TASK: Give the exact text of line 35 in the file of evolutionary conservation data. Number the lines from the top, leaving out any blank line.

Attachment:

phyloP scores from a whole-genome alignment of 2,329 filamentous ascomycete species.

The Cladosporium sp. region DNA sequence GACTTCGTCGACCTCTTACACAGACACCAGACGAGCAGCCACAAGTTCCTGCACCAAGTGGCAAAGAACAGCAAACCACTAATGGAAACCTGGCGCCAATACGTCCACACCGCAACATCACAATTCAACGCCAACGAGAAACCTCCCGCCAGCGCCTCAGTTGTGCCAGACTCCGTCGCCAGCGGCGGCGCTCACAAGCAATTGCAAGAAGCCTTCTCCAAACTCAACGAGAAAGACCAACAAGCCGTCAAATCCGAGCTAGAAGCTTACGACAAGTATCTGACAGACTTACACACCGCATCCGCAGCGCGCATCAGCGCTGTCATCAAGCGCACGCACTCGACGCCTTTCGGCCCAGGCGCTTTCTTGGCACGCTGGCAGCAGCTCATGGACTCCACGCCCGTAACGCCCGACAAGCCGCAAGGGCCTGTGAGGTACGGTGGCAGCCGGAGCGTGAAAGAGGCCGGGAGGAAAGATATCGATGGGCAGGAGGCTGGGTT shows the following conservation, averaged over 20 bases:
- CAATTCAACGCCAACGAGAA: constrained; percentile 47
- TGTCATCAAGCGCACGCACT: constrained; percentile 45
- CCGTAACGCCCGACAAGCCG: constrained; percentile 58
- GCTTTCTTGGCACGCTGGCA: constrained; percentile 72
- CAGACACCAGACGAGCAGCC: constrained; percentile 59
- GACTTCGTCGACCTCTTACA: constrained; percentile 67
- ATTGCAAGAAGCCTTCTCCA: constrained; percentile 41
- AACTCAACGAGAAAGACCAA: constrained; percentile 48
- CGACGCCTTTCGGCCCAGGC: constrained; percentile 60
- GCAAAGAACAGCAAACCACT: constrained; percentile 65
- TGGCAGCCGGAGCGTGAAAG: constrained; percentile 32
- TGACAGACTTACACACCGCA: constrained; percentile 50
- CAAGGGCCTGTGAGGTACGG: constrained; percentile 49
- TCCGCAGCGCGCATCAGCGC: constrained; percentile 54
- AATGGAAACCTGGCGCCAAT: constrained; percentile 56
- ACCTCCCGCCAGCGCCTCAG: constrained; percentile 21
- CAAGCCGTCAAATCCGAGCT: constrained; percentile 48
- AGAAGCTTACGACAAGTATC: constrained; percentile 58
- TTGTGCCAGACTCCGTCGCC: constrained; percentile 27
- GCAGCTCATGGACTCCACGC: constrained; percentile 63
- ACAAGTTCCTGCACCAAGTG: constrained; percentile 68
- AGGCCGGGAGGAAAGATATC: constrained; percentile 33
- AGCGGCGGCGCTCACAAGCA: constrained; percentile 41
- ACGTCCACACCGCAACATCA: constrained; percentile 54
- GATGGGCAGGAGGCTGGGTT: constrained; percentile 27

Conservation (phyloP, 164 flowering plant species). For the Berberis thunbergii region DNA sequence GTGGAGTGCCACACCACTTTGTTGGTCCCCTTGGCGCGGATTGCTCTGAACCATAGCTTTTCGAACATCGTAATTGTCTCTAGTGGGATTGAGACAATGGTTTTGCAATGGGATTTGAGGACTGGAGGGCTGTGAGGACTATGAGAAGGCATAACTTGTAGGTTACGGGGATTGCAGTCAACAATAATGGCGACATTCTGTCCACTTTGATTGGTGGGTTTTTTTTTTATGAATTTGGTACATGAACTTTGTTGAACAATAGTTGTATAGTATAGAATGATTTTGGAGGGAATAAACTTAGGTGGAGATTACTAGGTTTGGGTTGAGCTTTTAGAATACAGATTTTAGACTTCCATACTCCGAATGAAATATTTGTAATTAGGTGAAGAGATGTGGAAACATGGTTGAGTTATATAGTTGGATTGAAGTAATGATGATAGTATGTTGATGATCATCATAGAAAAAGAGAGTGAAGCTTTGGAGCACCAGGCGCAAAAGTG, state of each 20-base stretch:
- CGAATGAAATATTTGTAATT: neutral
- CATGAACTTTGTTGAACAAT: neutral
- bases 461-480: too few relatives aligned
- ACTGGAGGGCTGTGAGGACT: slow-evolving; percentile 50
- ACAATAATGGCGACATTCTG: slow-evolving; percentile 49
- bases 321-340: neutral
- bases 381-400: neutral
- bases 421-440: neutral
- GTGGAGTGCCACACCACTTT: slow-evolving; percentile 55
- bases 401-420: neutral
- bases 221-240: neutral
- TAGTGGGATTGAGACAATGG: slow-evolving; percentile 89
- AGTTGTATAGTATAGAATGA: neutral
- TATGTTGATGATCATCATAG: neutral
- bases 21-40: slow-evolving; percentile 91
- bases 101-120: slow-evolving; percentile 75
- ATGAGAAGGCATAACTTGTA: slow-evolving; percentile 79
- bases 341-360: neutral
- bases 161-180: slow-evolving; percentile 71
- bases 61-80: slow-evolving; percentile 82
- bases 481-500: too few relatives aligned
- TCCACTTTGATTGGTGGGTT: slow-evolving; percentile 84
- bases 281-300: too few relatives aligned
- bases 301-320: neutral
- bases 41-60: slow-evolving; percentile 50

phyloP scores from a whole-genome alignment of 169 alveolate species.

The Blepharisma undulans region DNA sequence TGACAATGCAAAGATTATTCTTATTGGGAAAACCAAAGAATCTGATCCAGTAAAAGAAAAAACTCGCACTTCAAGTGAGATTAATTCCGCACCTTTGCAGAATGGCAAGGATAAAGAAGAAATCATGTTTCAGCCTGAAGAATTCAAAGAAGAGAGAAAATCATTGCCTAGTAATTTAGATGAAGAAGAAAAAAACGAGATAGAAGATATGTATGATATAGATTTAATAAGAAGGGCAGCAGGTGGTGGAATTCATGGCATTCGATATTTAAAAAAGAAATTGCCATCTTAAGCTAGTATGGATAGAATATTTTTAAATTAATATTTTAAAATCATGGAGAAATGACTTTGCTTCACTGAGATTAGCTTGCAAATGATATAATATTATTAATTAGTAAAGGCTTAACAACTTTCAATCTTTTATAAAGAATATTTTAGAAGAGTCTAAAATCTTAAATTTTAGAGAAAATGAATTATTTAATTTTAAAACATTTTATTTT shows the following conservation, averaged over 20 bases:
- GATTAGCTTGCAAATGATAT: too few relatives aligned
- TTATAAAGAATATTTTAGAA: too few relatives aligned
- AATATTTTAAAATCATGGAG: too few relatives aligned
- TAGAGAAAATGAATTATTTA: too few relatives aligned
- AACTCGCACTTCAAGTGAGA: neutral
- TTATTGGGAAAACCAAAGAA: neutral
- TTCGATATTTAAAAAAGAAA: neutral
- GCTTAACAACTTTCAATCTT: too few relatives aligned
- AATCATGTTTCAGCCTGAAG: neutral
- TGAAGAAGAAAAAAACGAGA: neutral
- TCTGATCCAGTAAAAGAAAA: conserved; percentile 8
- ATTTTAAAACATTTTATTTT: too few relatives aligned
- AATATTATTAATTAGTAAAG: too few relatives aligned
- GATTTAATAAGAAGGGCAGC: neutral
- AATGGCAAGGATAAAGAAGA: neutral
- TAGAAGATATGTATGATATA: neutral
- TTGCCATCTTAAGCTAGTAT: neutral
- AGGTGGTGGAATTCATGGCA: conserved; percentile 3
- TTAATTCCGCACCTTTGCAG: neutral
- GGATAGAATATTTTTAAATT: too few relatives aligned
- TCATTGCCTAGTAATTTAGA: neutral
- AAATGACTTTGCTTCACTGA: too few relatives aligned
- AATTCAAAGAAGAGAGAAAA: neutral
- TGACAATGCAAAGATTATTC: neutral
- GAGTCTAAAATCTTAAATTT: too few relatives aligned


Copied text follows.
- bases 381-400: neutral